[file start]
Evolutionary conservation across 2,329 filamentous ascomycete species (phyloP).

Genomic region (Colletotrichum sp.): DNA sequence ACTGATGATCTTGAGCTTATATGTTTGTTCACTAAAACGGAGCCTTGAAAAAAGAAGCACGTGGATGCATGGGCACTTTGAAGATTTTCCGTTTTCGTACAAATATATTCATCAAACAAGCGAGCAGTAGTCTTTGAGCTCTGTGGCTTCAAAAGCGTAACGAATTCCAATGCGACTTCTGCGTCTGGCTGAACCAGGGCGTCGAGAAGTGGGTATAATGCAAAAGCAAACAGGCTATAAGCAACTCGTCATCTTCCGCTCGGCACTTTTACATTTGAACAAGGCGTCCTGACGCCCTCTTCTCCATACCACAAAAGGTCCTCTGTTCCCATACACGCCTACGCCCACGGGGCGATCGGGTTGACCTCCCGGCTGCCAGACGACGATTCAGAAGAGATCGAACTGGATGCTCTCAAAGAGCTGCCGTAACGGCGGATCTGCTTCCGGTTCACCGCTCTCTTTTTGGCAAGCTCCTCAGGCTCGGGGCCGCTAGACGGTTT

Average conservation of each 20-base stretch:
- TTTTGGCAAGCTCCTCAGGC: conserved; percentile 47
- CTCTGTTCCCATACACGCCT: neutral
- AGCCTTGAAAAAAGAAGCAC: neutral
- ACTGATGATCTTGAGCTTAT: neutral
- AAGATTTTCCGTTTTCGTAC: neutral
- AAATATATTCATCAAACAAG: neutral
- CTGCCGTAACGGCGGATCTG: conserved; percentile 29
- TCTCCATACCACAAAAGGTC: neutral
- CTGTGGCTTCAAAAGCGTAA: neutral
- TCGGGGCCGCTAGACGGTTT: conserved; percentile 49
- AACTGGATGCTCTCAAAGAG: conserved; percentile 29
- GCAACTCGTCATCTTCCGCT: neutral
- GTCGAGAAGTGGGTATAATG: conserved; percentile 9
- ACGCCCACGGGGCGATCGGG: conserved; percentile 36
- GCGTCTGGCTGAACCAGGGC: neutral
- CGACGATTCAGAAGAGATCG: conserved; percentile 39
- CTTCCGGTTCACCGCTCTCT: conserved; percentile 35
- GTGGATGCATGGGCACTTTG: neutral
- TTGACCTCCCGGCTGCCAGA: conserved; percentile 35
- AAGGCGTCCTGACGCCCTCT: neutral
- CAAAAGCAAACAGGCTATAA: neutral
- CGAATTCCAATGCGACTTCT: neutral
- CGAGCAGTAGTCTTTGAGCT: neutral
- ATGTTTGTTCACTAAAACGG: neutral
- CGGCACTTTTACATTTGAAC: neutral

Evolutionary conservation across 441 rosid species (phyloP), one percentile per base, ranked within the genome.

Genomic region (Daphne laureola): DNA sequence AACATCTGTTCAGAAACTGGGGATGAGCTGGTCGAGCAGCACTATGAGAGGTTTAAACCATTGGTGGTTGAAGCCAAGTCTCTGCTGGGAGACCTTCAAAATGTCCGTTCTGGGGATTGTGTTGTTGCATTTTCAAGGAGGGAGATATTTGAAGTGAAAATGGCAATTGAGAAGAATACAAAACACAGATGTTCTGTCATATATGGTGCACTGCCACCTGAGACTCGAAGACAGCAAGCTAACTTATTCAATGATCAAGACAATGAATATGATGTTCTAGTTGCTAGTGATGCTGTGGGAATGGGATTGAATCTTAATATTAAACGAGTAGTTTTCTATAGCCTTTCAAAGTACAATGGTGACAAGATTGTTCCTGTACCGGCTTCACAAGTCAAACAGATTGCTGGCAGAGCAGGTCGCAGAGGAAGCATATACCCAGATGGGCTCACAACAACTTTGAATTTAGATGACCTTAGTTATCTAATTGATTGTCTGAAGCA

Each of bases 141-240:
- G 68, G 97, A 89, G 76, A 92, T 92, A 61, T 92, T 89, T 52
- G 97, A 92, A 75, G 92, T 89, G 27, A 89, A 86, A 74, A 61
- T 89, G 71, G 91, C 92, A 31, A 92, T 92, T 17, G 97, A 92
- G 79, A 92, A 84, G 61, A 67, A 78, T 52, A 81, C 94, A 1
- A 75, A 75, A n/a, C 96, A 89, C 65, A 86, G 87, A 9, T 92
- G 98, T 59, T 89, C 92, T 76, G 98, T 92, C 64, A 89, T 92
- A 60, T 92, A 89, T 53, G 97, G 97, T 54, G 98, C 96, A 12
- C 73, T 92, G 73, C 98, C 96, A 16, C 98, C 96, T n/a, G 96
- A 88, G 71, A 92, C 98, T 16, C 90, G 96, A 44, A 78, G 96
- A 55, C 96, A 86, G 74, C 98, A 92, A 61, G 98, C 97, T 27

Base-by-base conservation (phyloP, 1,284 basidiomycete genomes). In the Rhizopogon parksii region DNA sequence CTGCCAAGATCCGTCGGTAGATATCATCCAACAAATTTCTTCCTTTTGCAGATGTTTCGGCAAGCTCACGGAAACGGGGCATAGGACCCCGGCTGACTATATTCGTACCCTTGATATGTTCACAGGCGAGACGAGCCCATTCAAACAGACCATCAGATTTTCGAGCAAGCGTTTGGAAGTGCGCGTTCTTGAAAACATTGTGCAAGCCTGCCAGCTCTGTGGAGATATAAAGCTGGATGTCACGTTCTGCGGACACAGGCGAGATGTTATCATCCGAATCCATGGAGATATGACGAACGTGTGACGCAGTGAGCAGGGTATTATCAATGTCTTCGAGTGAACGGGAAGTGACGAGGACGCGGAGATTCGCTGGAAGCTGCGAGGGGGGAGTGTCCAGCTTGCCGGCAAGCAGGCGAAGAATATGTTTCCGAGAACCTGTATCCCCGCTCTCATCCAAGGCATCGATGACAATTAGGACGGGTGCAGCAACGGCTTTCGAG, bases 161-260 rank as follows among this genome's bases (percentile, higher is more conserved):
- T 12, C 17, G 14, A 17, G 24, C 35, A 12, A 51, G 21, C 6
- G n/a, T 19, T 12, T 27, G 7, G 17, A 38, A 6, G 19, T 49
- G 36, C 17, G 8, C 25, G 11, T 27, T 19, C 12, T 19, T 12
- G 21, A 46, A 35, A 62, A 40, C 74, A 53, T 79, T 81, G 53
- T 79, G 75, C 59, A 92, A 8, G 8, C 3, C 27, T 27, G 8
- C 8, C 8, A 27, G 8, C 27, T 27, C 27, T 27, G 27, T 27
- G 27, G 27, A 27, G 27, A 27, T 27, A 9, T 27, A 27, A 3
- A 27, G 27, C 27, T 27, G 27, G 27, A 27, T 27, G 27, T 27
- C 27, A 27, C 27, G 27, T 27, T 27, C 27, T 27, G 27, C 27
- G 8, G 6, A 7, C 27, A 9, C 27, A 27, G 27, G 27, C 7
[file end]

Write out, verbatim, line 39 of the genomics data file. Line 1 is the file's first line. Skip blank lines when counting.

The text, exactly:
- C 73, T 92, G 73, C 98, C 96, A 16, C 98, C 96, T n/a, G 96